Basics of algorithm analysis
Analyzing algorithms involves thinking about how their resource requirements—the amount of time and space they use—will scale with increasing input size. We begin this chapter by talking about how to put this notion on a concrete footing, as making it concrete opens the door to a rich understanding of computational tractability. Having done this, we develop the mathematical machinery needed to talk about the way in which different functions scale with increasing input size, making precise what it means for one function to grow faster than another.
We then develop running-time bounds for some basic algorithms, beginning with an implementation of the Gale-Shapley algorithm from Chapter 1 and continuing to a survey of many different running times and certain characteristic types of algorithms that achieve these running times. In some cases, obtaining a good running-time bound relies on the use of more sophisticated data structures, and we conclude this chapter with a very useful example of such a data structure: priority queues and their implementation using heaps.
A major focus of this book is to find efficient algorithms for computational problems. At this level of generality, our topic seems to encompass the whole of computer science; so what is specific to our approach here?.
First, we will try to identify broad themes and design principles in the development of algorithms. We will look for paradigmatic problems and approaches that illustrate, with a minimum of irrelevant detail, the basic approaches to designing efficient algorithms. At the same time, it would be pointless to pursue these design principles in a vacuum, so the problems and approaches we consider are drawn from fundamental issues that arise throughout computer science, and a general study of algorithms turns out to serve as a nice survey of computational ideas that arise in many areas.
Another property shared by many of the problems we study is their fundamentally discrete nature. That is, like the Stable Matching Problem, they will involve an implicit search over a large set of combinatorial possibilities; and the goal will be to efficiently find a solution that satisfies certain clearly delineated conditions.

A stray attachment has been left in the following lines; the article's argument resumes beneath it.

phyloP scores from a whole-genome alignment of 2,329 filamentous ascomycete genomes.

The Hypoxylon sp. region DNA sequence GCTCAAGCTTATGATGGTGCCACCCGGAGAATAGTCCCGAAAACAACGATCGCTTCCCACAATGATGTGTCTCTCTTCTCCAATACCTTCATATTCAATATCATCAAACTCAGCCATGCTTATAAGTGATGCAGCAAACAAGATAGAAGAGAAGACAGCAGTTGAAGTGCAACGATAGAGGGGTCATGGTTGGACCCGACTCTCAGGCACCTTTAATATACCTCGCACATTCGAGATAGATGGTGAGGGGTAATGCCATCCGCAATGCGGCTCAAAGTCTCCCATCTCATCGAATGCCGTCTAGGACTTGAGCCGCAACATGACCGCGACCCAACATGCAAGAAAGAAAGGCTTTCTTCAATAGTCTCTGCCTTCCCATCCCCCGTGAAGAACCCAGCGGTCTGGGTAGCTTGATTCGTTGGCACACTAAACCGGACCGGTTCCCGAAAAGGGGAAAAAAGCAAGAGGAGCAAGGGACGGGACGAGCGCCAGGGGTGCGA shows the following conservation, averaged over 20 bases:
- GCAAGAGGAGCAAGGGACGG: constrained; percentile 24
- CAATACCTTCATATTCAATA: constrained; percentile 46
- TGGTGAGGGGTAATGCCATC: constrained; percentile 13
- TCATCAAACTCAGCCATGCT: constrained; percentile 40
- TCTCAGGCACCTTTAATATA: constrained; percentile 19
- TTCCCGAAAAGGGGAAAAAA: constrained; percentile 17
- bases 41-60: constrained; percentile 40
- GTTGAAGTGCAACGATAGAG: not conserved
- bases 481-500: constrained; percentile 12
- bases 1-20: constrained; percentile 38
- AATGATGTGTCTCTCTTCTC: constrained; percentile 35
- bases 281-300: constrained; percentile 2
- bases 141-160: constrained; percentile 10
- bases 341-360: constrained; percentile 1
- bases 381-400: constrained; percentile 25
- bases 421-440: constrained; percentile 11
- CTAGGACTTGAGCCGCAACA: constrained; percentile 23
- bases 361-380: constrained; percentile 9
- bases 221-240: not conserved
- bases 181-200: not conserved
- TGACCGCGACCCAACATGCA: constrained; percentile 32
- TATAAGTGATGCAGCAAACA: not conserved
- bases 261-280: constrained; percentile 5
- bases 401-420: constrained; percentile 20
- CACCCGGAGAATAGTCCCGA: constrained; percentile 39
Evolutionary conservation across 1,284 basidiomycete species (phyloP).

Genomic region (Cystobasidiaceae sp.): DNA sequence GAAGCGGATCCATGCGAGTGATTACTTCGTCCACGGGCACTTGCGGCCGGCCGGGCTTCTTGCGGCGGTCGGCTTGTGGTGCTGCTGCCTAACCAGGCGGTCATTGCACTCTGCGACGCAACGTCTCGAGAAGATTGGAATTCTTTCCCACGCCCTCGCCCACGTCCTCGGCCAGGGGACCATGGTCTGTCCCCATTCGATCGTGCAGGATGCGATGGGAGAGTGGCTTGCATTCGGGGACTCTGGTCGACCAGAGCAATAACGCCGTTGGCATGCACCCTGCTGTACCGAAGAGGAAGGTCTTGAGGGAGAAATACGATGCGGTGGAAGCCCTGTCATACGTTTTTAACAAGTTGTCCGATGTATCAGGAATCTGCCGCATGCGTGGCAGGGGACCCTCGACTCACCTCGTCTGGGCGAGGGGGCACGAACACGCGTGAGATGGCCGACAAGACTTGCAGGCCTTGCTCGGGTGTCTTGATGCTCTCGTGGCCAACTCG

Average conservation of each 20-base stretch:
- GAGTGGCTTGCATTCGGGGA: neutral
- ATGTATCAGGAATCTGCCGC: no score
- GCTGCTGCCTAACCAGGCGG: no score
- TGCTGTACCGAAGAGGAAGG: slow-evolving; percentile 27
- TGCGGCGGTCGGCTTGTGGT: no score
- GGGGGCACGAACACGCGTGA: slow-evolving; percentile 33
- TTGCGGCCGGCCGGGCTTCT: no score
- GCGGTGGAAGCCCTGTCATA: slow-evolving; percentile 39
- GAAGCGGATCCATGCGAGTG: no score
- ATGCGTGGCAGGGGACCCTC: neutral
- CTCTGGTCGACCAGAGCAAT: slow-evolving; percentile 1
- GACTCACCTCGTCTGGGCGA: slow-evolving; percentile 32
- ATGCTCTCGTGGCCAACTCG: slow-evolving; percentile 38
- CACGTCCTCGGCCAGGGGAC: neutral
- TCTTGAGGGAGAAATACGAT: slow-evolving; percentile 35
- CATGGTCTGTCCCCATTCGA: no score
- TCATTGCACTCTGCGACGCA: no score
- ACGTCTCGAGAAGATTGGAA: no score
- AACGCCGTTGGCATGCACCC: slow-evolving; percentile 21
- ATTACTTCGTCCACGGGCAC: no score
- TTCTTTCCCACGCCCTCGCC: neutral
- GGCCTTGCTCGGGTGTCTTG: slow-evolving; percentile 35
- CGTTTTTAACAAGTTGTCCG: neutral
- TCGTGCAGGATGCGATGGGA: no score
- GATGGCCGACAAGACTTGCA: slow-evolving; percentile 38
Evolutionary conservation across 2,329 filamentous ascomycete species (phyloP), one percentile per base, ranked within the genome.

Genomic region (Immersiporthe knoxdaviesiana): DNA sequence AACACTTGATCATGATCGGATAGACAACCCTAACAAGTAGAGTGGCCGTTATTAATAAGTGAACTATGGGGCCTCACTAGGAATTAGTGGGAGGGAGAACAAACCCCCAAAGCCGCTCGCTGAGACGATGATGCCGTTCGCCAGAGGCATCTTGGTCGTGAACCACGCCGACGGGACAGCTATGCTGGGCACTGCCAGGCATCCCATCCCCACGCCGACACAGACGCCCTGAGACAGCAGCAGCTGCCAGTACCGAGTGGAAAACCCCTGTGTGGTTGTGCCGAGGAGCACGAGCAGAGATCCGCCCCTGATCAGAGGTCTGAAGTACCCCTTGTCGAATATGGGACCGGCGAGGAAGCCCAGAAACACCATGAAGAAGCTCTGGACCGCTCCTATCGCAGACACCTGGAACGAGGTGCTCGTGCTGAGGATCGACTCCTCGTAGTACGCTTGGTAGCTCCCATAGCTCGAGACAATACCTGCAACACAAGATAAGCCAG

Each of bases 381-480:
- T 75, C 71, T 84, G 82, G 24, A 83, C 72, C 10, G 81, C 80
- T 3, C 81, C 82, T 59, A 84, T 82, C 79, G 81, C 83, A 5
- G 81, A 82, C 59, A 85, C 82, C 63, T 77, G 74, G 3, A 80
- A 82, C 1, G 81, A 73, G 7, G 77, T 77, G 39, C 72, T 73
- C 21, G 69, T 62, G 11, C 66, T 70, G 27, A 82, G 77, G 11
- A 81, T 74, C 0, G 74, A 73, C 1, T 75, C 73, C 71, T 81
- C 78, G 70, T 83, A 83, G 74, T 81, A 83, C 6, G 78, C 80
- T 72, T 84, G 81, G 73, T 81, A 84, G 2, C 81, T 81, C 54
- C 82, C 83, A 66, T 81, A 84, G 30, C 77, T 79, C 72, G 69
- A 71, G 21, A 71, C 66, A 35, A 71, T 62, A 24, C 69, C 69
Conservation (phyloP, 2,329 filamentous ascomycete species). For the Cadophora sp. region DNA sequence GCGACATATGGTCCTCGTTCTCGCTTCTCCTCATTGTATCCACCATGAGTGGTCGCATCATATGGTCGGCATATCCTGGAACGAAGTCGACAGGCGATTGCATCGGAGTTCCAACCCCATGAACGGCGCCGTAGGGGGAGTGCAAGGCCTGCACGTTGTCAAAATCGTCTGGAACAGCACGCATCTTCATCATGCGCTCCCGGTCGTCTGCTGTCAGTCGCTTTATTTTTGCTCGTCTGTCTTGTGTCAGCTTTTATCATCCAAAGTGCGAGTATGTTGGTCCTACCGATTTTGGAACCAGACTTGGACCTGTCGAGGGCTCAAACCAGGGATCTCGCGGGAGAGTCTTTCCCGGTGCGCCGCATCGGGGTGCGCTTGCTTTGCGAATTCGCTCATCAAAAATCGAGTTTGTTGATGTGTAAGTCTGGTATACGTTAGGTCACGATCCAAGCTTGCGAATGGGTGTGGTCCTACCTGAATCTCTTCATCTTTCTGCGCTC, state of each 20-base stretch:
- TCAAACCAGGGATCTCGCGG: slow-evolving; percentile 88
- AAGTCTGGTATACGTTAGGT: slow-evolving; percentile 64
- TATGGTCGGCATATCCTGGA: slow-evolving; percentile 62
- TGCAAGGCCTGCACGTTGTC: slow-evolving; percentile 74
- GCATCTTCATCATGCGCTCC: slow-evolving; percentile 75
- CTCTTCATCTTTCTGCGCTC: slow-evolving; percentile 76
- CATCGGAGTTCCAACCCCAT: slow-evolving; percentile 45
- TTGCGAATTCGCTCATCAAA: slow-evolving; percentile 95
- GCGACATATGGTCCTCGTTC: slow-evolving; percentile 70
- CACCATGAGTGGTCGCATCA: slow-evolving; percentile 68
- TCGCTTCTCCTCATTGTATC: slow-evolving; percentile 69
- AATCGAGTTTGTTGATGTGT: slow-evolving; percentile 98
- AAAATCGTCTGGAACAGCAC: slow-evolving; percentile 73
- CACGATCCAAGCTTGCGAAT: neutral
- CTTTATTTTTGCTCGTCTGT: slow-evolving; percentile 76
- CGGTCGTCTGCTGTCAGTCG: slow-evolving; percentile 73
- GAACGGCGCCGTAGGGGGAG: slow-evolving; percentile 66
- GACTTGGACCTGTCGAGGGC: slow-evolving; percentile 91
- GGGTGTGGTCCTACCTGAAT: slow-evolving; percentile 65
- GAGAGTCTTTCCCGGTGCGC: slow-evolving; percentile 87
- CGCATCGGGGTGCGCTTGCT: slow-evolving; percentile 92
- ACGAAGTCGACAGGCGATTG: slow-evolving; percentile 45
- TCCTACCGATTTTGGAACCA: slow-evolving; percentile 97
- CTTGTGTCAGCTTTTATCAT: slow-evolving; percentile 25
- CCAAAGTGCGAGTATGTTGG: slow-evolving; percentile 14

As we seek to understand the general notion of computational efficiency, we will focus primarily on efficiency in running time: we want algorithms that run quickly. But it is important that algorithms be efficient in their use of other resources as well. In particular, the amount of space (or memory) used by an algorithm is an issue that will also arise at a number of points in the book, and we will see techniques for reducing the amount of space needed to perform a computation.
Some Initial Attempts at Defining Efficiency
The first major question we need to answer is the following: How should we turn the fuzzy notion of an “efficient” algorithm into something more concrete?
A first attempt at a working definition of efficiency is the following.
Proposed Definition of Efficiency (1): An algorithm is efficient if, when implemented, it runs quickly on real input instances.
Let’s spend a little time considering this definition. At a certain level, it’s hard to argue with: one of the goals at the bedrock of our study of algorithms is solving real problems quickly. And indeed, there is a significant area of research devoted to the careful implementation and profiling of different algorithms for discrete computational problems.
But there are some crucial things missing from this definition, even if our main goal is to solve real problem instances quickly on real computers. The first is the omission of where, and how well, we implement an algorithm. Even bad algorithms can run quickly when applied to small test cases on extremely fast processors; even good algorithms can run slowly when they are coded sloppily. Also, what is a “real” input instance? We don’t know the full range of input instances that will be encountered in practice, and some input instances can be much harder than others. Finally, this proposed definition above does not consider how well, or badly, an algorithm may scale as problem sizes grow to unexpected levels. A common situation is that two very different algorithms will perform comparably on inputs of size 100; multiply the input size tenfold, and one will still run quickly while the other consumes a huge amount of time.
So what we could ask for is a concrete definition of efficiency that is platform-independent, instance-independent, and of predictive value with respect to increasing input sizes. Before focusing on any specific consequences of this claim, we can at least explore its implicit, high-level suggestion: that we need to take a more mathematical view of the situation.